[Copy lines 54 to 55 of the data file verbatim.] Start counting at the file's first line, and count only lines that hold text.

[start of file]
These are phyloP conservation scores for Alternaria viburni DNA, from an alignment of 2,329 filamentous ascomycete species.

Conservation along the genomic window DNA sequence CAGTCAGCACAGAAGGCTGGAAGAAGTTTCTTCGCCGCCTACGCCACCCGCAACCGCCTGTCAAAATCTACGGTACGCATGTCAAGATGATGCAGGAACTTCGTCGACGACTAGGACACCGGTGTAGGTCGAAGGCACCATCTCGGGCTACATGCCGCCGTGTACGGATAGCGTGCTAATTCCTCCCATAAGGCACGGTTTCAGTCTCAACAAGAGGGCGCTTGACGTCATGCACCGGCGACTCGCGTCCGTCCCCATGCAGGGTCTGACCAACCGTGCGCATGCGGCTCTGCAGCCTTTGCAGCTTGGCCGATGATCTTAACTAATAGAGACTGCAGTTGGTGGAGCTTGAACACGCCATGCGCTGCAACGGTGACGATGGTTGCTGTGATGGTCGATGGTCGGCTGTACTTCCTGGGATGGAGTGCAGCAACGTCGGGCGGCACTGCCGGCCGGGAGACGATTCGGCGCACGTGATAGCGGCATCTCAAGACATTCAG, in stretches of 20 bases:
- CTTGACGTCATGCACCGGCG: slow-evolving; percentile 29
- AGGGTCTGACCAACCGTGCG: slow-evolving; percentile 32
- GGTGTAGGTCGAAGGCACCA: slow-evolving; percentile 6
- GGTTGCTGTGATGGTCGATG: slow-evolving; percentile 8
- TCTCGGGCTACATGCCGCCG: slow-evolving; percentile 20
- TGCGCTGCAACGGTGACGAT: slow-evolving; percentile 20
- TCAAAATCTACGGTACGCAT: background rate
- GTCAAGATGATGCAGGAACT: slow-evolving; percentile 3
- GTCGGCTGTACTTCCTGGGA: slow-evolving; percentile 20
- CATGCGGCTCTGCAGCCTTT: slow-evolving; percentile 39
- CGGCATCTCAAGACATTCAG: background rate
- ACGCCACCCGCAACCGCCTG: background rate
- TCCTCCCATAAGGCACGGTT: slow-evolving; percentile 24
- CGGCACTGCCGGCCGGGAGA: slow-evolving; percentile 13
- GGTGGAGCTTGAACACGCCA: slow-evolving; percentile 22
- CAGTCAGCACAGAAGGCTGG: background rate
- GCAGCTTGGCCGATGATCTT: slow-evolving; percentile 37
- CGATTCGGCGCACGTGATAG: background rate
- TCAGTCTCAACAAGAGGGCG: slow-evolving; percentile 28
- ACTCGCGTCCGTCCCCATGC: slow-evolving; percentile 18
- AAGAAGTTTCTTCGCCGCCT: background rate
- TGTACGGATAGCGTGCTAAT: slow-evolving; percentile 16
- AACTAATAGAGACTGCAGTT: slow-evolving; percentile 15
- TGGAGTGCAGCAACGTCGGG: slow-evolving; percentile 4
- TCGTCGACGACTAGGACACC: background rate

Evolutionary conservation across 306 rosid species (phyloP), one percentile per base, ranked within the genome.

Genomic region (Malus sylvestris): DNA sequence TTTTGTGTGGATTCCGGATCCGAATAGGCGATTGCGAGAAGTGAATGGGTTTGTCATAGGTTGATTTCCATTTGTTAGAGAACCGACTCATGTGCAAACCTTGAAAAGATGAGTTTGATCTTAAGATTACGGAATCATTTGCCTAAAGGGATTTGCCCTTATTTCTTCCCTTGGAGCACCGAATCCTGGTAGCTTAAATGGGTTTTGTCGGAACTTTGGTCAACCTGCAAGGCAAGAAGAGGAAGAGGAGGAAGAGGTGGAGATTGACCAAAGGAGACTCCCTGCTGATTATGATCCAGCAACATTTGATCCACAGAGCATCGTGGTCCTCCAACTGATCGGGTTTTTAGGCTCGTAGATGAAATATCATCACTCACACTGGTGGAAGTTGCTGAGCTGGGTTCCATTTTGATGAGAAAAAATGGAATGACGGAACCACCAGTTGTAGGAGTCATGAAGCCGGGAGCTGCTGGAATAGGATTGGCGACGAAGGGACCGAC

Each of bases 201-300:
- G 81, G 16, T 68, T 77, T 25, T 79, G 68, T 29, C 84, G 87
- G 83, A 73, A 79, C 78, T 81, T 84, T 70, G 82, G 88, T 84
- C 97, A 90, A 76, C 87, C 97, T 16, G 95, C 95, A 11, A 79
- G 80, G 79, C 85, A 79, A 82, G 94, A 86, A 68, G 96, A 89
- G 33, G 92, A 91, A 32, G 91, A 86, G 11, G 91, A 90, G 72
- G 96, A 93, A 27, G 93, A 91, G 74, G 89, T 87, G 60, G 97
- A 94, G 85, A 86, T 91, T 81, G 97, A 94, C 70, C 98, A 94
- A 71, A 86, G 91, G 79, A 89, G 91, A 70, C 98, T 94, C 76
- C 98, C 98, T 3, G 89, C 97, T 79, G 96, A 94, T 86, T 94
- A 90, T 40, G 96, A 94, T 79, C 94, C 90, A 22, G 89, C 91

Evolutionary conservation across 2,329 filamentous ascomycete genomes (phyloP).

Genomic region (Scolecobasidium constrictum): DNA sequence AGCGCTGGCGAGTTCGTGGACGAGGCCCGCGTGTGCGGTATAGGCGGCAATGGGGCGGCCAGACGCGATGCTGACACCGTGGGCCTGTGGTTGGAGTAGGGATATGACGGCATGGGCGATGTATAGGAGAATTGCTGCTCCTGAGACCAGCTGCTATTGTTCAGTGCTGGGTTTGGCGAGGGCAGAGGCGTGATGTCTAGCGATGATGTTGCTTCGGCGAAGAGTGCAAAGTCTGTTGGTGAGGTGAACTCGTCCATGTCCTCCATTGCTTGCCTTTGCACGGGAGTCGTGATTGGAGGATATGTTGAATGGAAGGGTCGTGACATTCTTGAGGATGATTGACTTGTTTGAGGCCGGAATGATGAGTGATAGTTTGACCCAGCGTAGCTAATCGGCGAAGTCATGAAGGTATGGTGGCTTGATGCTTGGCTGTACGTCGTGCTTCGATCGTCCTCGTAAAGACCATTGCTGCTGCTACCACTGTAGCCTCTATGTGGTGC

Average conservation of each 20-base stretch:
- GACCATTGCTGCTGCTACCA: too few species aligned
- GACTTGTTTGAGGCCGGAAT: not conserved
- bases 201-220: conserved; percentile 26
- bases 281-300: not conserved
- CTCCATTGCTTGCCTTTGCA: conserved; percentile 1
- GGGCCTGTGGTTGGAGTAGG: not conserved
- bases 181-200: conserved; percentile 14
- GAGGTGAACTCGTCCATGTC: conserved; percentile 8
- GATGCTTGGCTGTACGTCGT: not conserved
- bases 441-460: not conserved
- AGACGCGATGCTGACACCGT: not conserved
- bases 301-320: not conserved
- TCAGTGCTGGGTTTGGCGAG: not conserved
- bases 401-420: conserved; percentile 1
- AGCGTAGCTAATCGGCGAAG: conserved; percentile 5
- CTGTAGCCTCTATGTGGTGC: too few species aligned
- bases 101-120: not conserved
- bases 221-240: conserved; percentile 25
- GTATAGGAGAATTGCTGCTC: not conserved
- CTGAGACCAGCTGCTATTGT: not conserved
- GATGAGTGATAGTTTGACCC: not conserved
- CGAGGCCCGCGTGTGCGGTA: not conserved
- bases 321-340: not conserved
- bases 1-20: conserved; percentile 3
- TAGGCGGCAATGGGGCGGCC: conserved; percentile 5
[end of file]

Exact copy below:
- AGACGCGATGCTGACACCGT: not conserved
- bases 301-320: not conserved